‘Fire Island’ delivers pride, prejudice, and a whole lot more
Ambitious opus a cut above usual efforts of mainstream queer cinema
There’s a reason why the work of Jane Austen strikes such a chord with members of the queer community.
The 19th-century author – a woman in an age when literature was overwhelmingly the province of men – is still renowned for her sharp observations about the manners, mores, and social hierarchies of her age, and the double-edged style that blended her satirical commentary with full-hearted romanticism. These qualities have an inherent relevance for anyone who lives in a society that relies on codified assumptions about the “natural order” of things to keep them forever on the outside, and it’s hard to imagine a description that sounds more like the experience of being queer than that.
That’s why “Fire Island” – the highly anticipated film from screenwriter/star Joel Kim Booster and director Andrew Ahn, which begins streaming on Hulu June 3 – is so much more than just another rom-com. Loosely adapted from Austen’s “Pride and Prejudice,” it finally gives the millions of queer fans who adore Austen’s shrewd, bemusing, and ultimately breathlessly romantic saga what they may not have even realized they’ve always wanted – an unabashedly, unapologetically gay version of the story that’s as inclusive and heartfelt as we deserve.
In Booster’s updated vision of the novel, the rural countryside of Regency England is exchanged for the titular modern gay mecca, and the Bennet sisters become a band of queer friends vacationing there at a house owned by their lesbian “mama” Erin (Margaret Cho). At the center is Noah (Booster), whose plans to enjoy a week of promiscuous sex in The Pines are put on hold when he vows to use his savvy for gay social and sexual politics to help his bestie Howie (Bowen Yang) get laid first. At first, that mission seems all but accomplished when Howie attracts the attention of sweet and handsome Charlie (James Scully), who is on the island with his own group of friends; but thanks to the intricate interplay of classism and social etiquette that dictates the “rules of engagement” by which they must play, complications soon get in the way. Not least among these obstacles is the interference of Charlie’s aloof buddy Will (Conrad Ricamora), whose dour attitude and presumed snobbishness spark an intense feeling of disdain from Noah – though it’s not long before another kind of intense feeling is developing between them faster than you can say “Mr. Darcy.”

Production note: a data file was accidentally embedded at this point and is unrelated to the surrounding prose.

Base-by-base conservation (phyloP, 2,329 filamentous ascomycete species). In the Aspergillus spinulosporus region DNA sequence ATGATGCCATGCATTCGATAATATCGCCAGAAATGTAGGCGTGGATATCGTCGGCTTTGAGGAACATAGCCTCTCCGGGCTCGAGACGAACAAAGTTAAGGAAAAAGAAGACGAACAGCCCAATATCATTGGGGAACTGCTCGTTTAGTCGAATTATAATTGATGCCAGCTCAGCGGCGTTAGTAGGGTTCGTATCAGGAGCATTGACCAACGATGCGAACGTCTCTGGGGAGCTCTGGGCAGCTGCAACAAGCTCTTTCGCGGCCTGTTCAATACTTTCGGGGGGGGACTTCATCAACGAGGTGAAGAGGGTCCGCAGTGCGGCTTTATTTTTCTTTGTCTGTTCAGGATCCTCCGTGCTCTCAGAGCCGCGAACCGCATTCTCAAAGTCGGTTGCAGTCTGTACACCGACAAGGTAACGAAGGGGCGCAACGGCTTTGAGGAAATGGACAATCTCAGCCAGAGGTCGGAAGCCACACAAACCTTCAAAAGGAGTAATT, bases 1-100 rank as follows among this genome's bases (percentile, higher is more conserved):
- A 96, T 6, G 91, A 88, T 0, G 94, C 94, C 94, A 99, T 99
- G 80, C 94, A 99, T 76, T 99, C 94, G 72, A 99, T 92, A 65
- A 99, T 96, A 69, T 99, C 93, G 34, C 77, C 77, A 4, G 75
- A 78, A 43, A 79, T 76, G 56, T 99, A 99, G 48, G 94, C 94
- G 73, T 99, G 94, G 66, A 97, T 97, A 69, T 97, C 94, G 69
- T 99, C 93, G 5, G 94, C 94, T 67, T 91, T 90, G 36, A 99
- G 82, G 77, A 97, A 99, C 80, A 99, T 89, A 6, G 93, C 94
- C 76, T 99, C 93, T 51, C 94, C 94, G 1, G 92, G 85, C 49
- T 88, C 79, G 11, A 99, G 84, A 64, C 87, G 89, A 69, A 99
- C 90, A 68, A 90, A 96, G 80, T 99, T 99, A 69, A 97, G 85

Conceptually, there are a lot of reasons why this book-to-movie translation works. The importance of family to the plot easily extends to families that are “chosen,” and it’s probably unnecessary to say that the author’s take on the social pretensions of her own time and community fits like a glove into a story about contemporary gay culture. The fortunes of the characters here are no less governed by class distinctions and economic privilege, and the oft-inadvertent hypocrisy that inevitably reveals itself as they try to make the “right” connections with each other is just as blatant; given the fact that four of the principal players are Asian, and numerous others are people of color, ethnic identity takes its place alongside financial status and comparative “hotness” as one of the many shallow and discriminatory factors that drive wedges between members of what might otherwise be a united community – all themes that should strike a chord for modern LGBTQ viewers.
“Fire Island” goes beyond simply being a good adaptation, however. Booster’s inventive and erudite script – and for that matter the film itself, thanks to Ahn’s fluid and versatile direction, which flows confidently and effortlessly between the observational and immersive as needed to deliver an elevated aesthetic of pure cinema – is an impressive and wholly original work of art in itself.